Carlo Scarpa, Tomb Brion
‘The light is shattered into gold on every cloud, my darling, and it scatters gems in profusion.’
When contemplating on the transformative power of light, the verse from one of Rabindranath Tagore’s poems comes to mind– so does the Italian professor of design Carlo Scarpa – an artisan of immense detail, highly revered for his exceptional understanding of the complexities of natural light. Volumes have been written about Scarpa, each in an attempt to summarize the architectural endeavours rooted in the designer’s carefully considered spatial composition and light’s resonance within them, albeit Scarpa’s highly intuitive work renders little foothold for the subsequent categorization.
The common misconception about one of the most enigmatic figures of modernist architecture comes from the notion that Scarpa was in fact not an architect. While Scarpa never concerned himself with taking the final exams leading to gaining his architect’s practicing license, his place as a faculty member at the Royal Academy of Fine Arts in Venice for almost 15 years did earn him the honourable title of ‘professor’.
The refined approach Scarpa pursued, resulted in the unobtrusively woven narrative between the old and the new. The intimate dialogue between their dissimilarities serving as a token of complexity of Scarpa’s artisanship. Museo Canoviano displays perhaps the perfect example of the seamless synthesis of these two architectural styles more than 500 years apart . The intuitive approach the Italian master embraced, heralded the importance of subtle variations of natural light and recognized lights transformative abilities on spatial interplay (not much unlike the work of Australian photographer Olive Cotton). Deploying Japanese sensibility in his work, Scarpa emphasized the dialogue between space, object and the subject. Combined this trio renders the basis of the Japanese conception of art as an active process. Thus entering one of Scarpa’s projects is like entering a conversation and it addresses the nature of intervention as much as it highlights a specific subject.. Scarpa’s work finally received the deserved acknowledgment in 1948 after an installation of Paul Klee’s work at Venice Biennale, since then Scarpa became intimately associated with the Biennale. Additionally Scarpa has gained much recognition for his work at Olivetti showroom that has recently been restaurated to it’s original features.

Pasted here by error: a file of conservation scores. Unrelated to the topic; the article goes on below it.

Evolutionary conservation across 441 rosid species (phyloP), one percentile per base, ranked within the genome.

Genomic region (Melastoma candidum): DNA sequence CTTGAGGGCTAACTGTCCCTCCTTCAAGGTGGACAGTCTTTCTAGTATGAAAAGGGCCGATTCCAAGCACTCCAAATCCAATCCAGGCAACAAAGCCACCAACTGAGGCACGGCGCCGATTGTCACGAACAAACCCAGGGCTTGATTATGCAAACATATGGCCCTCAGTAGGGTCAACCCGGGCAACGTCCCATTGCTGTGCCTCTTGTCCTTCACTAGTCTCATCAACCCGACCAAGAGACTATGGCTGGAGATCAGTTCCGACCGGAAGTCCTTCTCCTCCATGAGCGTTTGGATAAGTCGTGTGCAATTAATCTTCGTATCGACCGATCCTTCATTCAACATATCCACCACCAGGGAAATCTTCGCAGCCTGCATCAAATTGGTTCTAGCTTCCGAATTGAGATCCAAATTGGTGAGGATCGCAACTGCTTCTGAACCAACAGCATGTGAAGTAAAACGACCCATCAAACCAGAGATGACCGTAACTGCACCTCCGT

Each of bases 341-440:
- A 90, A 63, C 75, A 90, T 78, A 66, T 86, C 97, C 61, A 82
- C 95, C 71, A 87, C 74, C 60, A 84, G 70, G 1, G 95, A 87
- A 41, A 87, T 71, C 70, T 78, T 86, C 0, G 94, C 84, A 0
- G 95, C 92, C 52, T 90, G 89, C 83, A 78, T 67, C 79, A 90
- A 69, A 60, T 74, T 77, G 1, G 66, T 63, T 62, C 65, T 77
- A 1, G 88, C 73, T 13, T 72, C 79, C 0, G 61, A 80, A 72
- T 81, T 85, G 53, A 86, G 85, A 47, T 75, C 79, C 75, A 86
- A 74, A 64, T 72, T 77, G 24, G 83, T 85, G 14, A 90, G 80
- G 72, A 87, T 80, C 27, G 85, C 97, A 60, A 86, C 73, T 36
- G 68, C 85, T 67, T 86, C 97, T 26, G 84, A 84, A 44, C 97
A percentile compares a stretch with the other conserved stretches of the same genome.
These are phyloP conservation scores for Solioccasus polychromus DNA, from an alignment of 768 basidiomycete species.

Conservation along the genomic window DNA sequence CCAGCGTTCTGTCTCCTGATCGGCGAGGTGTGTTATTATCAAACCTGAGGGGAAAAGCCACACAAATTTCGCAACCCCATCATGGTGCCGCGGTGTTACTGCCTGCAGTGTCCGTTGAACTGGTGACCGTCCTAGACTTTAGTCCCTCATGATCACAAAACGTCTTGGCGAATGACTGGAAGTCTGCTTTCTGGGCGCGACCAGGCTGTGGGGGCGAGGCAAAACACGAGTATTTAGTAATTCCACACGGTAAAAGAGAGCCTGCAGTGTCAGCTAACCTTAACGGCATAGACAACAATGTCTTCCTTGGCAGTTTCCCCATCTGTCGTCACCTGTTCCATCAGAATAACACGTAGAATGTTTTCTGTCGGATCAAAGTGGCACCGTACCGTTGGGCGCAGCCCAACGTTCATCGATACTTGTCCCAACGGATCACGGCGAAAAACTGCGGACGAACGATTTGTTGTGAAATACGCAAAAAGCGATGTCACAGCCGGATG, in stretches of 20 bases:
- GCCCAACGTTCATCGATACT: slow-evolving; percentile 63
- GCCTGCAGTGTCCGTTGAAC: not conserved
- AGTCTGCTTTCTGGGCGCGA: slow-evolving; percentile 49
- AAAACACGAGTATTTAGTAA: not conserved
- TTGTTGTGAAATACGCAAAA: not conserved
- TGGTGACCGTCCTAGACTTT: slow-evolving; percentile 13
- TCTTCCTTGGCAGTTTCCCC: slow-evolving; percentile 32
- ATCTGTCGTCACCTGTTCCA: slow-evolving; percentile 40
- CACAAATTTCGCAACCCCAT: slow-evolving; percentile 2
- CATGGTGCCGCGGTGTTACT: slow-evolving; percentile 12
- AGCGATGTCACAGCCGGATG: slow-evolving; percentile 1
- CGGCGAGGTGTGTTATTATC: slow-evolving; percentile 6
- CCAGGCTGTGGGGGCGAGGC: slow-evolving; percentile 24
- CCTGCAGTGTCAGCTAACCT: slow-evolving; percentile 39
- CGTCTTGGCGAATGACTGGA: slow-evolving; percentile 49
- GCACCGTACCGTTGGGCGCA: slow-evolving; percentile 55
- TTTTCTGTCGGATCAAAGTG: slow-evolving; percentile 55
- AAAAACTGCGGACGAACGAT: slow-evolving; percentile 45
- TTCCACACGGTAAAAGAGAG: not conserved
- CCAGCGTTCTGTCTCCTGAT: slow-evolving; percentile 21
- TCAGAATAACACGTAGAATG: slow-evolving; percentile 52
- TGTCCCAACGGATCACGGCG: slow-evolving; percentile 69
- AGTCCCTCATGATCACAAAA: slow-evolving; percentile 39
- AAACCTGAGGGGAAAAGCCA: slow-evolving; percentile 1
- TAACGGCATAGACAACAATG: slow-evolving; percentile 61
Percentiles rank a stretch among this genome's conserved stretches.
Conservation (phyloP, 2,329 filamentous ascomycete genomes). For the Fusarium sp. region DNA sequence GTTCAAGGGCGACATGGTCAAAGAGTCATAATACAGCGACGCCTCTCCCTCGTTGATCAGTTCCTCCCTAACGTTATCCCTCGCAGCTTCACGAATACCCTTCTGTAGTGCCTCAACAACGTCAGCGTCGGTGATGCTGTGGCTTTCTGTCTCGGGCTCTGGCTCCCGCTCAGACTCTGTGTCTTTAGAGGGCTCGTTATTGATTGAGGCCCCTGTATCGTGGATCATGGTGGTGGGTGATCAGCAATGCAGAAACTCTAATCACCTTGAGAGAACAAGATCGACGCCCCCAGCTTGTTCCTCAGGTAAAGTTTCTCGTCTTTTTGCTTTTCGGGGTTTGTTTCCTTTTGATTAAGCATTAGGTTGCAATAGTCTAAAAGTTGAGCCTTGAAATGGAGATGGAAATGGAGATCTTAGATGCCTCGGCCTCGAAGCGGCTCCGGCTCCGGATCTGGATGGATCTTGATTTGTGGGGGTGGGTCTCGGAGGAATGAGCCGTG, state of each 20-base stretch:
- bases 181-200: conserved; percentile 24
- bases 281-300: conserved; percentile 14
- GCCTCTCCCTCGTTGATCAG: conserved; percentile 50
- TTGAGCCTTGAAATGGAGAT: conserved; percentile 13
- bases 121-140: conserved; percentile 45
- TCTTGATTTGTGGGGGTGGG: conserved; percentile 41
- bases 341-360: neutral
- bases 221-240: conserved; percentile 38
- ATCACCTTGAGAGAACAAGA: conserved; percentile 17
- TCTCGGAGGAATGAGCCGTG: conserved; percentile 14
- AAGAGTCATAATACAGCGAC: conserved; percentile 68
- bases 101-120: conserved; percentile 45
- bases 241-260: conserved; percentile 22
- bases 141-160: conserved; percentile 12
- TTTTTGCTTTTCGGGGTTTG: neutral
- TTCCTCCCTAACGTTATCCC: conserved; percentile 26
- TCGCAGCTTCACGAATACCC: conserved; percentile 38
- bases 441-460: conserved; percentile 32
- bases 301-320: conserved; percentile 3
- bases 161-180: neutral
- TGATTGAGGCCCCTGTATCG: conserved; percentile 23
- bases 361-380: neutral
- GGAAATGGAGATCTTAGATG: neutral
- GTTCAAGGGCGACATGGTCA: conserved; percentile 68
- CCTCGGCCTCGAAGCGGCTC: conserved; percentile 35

Multiple levels of meaning coexist in a singular architectural moment, rendering the viewer a plethora of impressions from Mondrian to Neoclassicism to Japonais and Modernism.
Carlo Scarpa Italian Pavillion ©RobertMcCarter ,Phaidon Books,
Unveiling the symbiotic relationship between multitude of considerations was fundamental to Scarpa’s architectural expression, the notions of void and solid originating from Japanese aesthetics stand central in his later endeavors such as Tomb Brion. Commissioned by the widow Onorina Brion to create an addition to the municipal cemetery the amount of influences is abundant and complex. Multiple levels of meaning coexist in a singular architectural moment, rendering the viewer a plethora of impressions from Mondrian to Neoclassicism to Japonais and Modernism. Scarpa died at the age of 72 with Tomb Brion his final resting place.